Canadian Immigration Minister Marc Miller said that visa processing in India will be “inevitably impacted” after Ottawa evacuated 41 of its diplomats following a diplomatic spat with New Delhi over the killing of pro-Khalistani hardliner Hardeep Singh Nijjar.
With India maintaining that it seeks parity in diplomatic presence, Canada said that only 21 Canadian diplomats and dependents would be stationed in India from now onwards.
Addressing a press conference on Thursday alongside Foreign Minister Melanie Joly in Ottawa, Miller said the move will result in slower visa processing of Indians looking to come to Canada.
“Processing times will inevitably be impacted by this unacceptable and unilateral decision by the Government of India, but we will strive to minimize the impact on people looking to come to Canada,” he said.
Following Miller’s remarks, the Immigration, Refugees and Citizenship Canada (IRCC) issued a statement saying that its staff in India is being reduced from 27 to just five.
Miller, however, reassured that the lower number of staff will have short term repercussions, and that Canada will continue to accept and process all temporary and permanent resident applications.
According to CIC News, IRCC is trying to mitigate the impact by adjusting the work load for Visa Application Centres (VACs) that already process the majority of the applications from India, but some work will have to be done by email.
The Canadian immigration body said in a statement that a large majority of applications from India are already processed outside the country, with 89 per cent of India’s applications processed through the global network.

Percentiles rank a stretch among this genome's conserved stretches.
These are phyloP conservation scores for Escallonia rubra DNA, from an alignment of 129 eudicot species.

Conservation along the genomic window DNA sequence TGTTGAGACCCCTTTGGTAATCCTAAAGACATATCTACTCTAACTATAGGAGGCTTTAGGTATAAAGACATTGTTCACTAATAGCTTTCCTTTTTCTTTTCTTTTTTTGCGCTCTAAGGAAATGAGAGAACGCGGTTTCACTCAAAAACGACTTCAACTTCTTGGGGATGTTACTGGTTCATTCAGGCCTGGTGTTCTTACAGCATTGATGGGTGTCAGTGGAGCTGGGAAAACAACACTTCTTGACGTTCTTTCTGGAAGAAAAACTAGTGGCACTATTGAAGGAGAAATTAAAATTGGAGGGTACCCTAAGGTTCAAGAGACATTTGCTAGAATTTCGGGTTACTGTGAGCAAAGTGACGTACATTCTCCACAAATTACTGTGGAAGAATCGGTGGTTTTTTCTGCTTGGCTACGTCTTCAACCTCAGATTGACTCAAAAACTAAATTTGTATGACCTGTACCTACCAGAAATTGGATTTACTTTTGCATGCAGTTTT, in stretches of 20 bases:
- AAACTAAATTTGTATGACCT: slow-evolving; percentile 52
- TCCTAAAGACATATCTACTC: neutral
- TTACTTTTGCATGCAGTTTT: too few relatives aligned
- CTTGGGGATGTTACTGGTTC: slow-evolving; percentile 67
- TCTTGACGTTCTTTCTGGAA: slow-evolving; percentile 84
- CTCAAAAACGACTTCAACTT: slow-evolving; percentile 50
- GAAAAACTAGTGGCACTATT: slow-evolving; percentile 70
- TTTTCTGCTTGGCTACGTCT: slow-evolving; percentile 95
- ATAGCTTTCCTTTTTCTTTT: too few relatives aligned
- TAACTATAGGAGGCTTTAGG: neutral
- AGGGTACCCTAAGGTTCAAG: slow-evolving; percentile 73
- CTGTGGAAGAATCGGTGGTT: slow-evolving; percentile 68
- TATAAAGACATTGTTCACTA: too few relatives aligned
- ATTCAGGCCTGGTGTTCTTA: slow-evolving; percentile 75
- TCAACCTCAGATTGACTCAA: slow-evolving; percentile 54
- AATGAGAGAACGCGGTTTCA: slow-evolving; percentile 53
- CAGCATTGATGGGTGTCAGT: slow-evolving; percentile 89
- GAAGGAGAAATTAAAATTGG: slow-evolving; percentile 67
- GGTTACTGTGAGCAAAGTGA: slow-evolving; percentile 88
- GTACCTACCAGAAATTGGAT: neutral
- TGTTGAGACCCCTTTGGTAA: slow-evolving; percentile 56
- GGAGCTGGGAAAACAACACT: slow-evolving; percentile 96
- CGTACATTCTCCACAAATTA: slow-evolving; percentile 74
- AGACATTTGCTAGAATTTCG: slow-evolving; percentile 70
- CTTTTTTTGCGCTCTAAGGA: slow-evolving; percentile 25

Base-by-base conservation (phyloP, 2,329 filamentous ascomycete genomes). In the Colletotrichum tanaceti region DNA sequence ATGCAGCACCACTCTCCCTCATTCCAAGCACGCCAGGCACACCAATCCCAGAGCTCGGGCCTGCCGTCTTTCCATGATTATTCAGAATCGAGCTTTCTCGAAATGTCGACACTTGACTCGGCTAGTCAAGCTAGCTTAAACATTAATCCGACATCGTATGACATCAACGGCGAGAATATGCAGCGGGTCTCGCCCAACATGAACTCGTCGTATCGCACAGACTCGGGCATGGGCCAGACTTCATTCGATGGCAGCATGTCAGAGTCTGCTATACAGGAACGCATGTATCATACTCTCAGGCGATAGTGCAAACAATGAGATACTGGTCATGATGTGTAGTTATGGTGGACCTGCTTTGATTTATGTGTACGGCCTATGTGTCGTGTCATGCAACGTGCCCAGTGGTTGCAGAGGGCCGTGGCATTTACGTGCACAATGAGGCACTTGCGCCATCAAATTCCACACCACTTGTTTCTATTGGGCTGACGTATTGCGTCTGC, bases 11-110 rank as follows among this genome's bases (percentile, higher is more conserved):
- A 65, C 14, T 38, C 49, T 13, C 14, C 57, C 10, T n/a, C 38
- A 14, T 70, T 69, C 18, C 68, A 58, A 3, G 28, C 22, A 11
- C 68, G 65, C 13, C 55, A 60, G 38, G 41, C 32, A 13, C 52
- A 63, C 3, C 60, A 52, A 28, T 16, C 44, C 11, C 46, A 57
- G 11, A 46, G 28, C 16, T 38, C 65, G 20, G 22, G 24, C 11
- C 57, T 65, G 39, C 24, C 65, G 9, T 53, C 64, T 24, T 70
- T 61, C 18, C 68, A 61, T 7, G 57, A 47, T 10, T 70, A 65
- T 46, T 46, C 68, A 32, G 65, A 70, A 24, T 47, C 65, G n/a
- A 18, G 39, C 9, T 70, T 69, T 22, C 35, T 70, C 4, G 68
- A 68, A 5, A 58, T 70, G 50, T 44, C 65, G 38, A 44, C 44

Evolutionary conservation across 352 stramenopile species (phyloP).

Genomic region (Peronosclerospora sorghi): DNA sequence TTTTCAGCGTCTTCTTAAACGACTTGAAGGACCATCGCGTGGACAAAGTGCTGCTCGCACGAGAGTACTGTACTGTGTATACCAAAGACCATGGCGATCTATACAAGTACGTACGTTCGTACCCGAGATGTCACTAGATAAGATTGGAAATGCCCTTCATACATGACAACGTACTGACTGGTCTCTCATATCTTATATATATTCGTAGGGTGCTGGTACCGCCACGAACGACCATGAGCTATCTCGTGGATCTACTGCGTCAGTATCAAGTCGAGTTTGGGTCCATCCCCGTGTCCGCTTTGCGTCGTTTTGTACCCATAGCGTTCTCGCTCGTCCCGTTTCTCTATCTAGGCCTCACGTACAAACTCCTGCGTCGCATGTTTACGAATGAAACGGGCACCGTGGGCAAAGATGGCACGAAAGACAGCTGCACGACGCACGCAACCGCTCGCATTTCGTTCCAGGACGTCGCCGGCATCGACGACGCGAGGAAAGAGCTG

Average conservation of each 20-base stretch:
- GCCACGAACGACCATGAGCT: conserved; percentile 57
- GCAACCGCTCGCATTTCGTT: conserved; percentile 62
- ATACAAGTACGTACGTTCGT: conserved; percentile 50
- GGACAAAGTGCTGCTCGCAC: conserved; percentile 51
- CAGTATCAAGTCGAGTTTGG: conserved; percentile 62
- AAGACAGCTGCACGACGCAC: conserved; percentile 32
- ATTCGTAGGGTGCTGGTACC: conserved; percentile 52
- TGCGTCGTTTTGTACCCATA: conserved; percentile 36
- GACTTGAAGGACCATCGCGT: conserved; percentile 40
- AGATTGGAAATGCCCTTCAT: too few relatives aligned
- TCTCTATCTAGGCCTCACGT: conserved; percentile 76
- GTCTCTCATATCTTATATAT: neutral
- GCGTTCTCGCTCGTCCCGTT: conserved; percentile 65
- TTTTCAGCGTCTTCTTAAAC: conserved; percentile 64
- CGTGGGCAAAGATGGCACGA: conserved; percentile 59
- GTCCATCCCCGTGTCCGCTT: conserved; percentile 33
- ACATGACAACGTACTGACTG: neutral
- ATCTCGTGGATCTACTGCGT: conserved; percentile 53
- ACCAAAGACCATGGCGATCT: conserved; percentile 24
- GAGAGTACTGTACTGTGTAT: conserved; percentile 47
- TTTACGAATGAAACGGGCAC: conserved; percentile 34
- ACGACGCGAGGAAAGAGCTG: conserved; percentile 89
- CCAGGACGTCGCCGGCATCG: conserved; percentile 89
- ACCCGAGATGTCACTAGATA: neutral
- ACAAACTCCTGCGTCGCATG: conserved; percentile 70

“The five Canada-based IRCC staff who remain in India will focus on work that requires an in-country presence such as urgent processing, visa printing, risk assessment and overseeing key partners,” the IRCC said in a statement released on Thursday.
According to IRCC, clients from India can expect to see some delays over the next few months in overall processing times, responses to their enquiries, and getting their visas or passports returned.
“Canada has a strong connection with Indian citizens, and will continue to welcome them, whether they wish to come here to visit, work, study, be reunited with loved ones, or live permanently in the country,” the IRCC said.
Acknowledging that newcomers from India play a vital role in Canada, Miller said the country’s Designated Learning Institutions (DLIs) will continue to welcome students and new applications will be processed, albeit slowly.
More than 118,000 Indians became Canadian permanent residents in 2022, which was 27 per cent of the over 437,000 new permanent residents welcomed by Canada, the CIC News reported.
Canada opened its door to more than 226,000 Indian international students last year and nearly 60,000 Indians became Canadian citizens in 2022.